Where is Your Business on the Value Spectrum?
Every business has a range of values depending on the buyer’s view. Maximising the value of your business depends upon your ability to recognise what value it has at today, what has to happen to increase it and how you position the business for the best outcomes for you and all of the stakeholders. There is a simple spectrum identifying the different types of businesses – from boutique to scale – each is just a different model for running a business and more importantly different value drivers at each end of the spectrum.
Some common examples illustrate this much more clearly:
This is McDonald’s – a true scale business – value is based on volume. This is a highly efficient factory for churning out fast, convenient takeaway meals (initially hamburgers but now a wider range of meal options ) – forget the ethical and health arguments for a while and just look at the business. The typical McDonalds franchise in the UK sells for between £400k – £800k plus fees and other extras, so you may be looking at nearly £1 million to buy A HAMBURGER SHOP! Seems like a high price but what you are buying is a tried and tested business that makes money and is easy to run. This is Michael Gerber’s e-myth on steroids – highly systemised and efficient factories where volume is key with some distinct factors that contribute to its unique value and explains why they sell for nearly £1 million.
These are speciality businesses servicing a niche market or clientele – like Hanzell Vineyards in Sonoma County, California – an vine-to-bottle wine producer who will be capped at on 7,000 bottles a year of premium wine that is highly sought after or Westerns Laundry – a unique restaurant in Highbury East, London who had built special relationships with Cornish suppliers to create great demand for excellent seafood in unexpected places.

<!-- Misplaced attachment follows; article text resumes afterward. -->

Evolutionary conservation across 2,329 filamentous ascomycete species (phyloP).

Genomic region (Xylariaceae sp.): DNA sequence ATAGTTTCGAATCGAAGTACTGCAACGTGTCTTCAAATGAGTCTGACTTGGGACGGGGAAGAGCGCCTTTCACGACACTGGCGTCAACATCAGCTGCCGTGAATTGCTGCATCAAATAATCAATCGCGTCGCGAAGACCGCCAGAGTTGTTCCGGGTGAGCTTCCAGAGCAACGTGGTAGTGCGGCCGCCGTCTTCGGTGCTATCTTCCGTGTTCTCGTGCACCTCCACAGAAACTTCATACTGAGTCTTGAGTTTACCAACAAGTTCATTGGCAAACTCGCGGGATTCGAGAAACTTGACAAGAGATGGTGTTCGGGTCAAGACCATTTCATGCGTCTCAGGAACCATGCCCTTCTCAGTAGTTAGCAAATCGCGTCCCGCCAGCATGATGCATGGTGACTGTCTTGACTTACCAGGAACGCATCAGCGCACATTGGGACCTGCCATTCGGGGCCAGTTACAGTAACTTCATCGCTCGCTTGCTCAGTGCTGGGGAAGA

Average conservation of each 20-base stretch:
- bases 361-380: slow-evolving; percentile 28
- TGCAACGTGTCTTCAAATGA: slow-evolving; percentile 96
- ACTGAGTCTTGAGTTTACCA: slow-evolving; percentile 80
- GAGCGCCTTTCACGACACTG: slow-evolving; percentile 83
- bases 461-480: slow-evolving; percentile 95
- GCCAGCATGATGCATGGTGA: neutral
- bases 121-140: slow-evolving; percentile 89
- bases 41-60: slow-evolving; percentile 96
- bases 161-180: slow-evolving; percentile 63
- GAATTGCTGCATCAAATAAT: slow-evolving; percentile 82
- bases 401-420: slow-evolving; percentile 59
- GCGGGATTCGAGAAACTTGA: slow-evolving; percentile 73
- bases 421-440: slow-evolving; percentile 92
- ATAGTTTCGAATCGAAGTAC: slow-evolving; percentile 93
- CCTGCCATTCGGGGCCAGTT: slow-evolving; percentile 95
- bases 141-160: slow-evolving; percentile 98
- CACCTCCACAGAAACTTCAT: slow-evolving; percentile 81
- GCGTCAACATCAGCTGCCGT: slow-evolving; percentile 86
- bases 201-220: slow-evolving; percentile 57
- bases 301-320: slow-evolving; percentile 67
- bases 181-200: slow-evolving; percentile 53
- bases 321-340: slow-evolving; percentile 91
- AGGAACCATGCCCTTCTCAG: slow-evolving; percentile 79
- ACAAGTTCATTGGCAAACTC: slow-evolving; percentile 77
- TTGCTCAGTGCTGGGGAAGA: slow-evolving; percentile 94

In the middle sits –
NO MANS LAND
Not a great place to be – simply put this is when you try to serve a hamburger in Western Laundry or try to cook langoustine with bloody marie rose in a kitchen at McDonalds – many get caught trying to produce and serve a product that the factory is not designed for. Due to the cashflow pressures of start-up or ignorance of real value drivers in a business, many enterprises get caught in this trap and end up taking on clients / products / markets that are not in their target group and therefore they move their business away from either end of the model and towards no man’s land – where value reduces.
Knowing how to drive value in your business, as well as what to do if you get stuck in no man’s land, is a valuable starting point for understanding how to build real value into the future of your business.
Deciding whether you are a boutique or scale business is the first step to understanding the best route to your succession plan.